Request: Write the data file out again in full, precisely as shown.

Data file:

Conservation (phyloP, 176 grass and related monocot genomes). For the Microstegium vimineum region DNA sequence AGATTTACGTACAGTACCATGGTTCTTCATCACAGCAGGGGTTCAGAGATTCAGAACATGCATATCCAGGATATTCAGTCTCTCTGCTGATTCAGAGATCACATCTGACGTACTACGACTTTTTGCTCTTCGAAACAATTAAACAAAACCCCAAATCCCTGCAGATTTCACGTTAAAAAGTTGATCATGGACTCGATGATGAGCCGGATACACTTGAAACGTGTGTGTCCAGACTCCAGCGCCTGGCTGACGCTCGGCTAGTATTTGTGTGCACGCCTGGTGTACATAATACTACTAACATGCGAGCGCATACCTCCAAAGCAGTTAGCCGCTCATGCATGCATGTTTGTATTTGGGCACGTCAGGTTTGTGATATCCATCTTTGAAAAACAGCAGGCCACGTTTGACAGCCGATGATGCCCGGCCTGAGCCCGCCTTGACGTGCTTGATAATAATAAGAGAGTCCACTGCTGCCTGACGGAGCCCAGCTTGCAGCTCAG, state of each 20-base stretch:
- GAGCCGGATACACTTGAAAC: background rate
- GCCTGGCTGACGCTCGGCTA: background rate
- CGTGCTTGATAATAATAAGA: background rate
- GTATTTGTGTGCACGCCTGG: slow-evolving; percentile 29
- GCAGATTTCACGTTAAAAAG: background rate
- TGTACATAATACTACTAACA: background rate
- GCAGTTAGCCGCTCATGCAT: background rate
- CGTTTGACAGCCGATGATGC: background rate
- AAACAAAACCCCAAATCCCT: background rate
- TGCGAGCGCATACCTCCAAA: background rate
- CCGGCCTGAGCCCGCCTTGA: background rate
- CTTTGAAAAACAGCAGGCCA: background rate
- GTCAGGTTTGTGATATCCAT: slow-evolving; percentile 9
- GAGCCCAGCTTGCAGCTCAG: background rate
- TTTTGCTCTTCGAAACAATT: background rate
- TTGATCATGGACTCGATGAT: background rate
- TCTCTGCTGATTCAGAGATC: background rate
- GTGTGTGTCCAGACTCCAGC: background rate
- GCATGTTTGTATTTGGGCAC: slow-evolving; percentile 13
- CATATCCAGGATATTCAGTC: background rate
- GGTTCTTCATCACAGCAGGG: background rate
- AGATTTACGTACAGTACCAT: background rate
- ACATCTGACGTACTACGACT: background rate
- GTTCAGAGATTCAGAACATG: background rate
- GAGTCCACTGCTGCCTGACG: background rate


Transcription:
Conservation (phyloP, 176 grass and related monocot genomes). For the Microstegium vimineum region DNA sequence AGATTTACGTACAGTACCATGGTTCTTCATCACAGCAGGGGTTCAGAGATTCAGAACATGCATATCCAGGATATTCAGTCTCTCTGCTGATTCAGAGATCACATCTGACGTACTACGACTTTTTGCTCTTCGAAACAATTAAACAAAACCCCAAATCCCTGCAGATTTCACGTTAAAAAGTTGATCATGGACTCGATGATGAGCCGGATACACTTGAAACGTGTGTGTCCAGACTCCAGCGCCTGGCTGACGCTCGGCTAGTATTTGTGTGCACGCCTGGTGTACATAATACTACTAACATGCGAGCGCATACCTCCAAAGCAGTTAGCCGCTCATGCATGCATGTTTGTATTTGGGCACGTCAGGTTTGTGATATCCATCTTTGAAAAACAGCAGGCCACGTTTGACAGCCGATGATGCCCGGCCTGAGCCCGCCTTGACGTGCTTGATAATAATAAGAGAGTCCACTGCTGCCTGACGGAGCCCAGCTTGCAGCTCAG, state of each 20-base stretch:
- GAGCCGGATACACTTGAAAC: background rate
- GCCTGGCTGACGCTCGGCTA: background rate
- CGTGCTTGATAATAATAAGA: background rate
- GTATTTGTGTGCACGCCTGG: slow-evolving; percentile 29
- GCAGATTTCACGTTAAAAAG: background rate
- TGTACATAATACTACTAACA: background rate
- GCAGTTAGCCGCTCATGCAT: background rate
- CGTTTGACAGCCGATGATGC: background rate
- AAACAAAACCCCAAATCCCT: background rate
- TGCGAGCGCATACCTCCAAA: background rate
- CCGGCCTGAGCCCGCCTTGA: background rate
- CTTTGAAAAACAGCAGGCCA: background rate
- GTCAGGTTTGTGATATCCAT: slow-evolving; percentile 9
- GAGCCCAGCTTGCAGCTCAG: background rate
- TTTTGCTCTTCGAAACAATT: background rate
- TTGATCATGGACTCGATGAT: background rate
- TCTCTGCTGATTCAGAGATC: background rate
- GTGTGTGTCCAGACTCCAGC: background rate
- GCATGTTTGTATTTGGGCAC: slow-evolving; percentile 13
- CATATCCAGGATATTCAGTC: background rate
- GGTTCTTCATCACAGCAGGG: background rate
- AGATTTACGTACAGTACCAT: background rate
- ACATCTGACGTACTACGACT: background rate
- GTTCAGAGATTCAGAACATG: background rate
- GAGTCCACTGCTGCCTGACG: background rate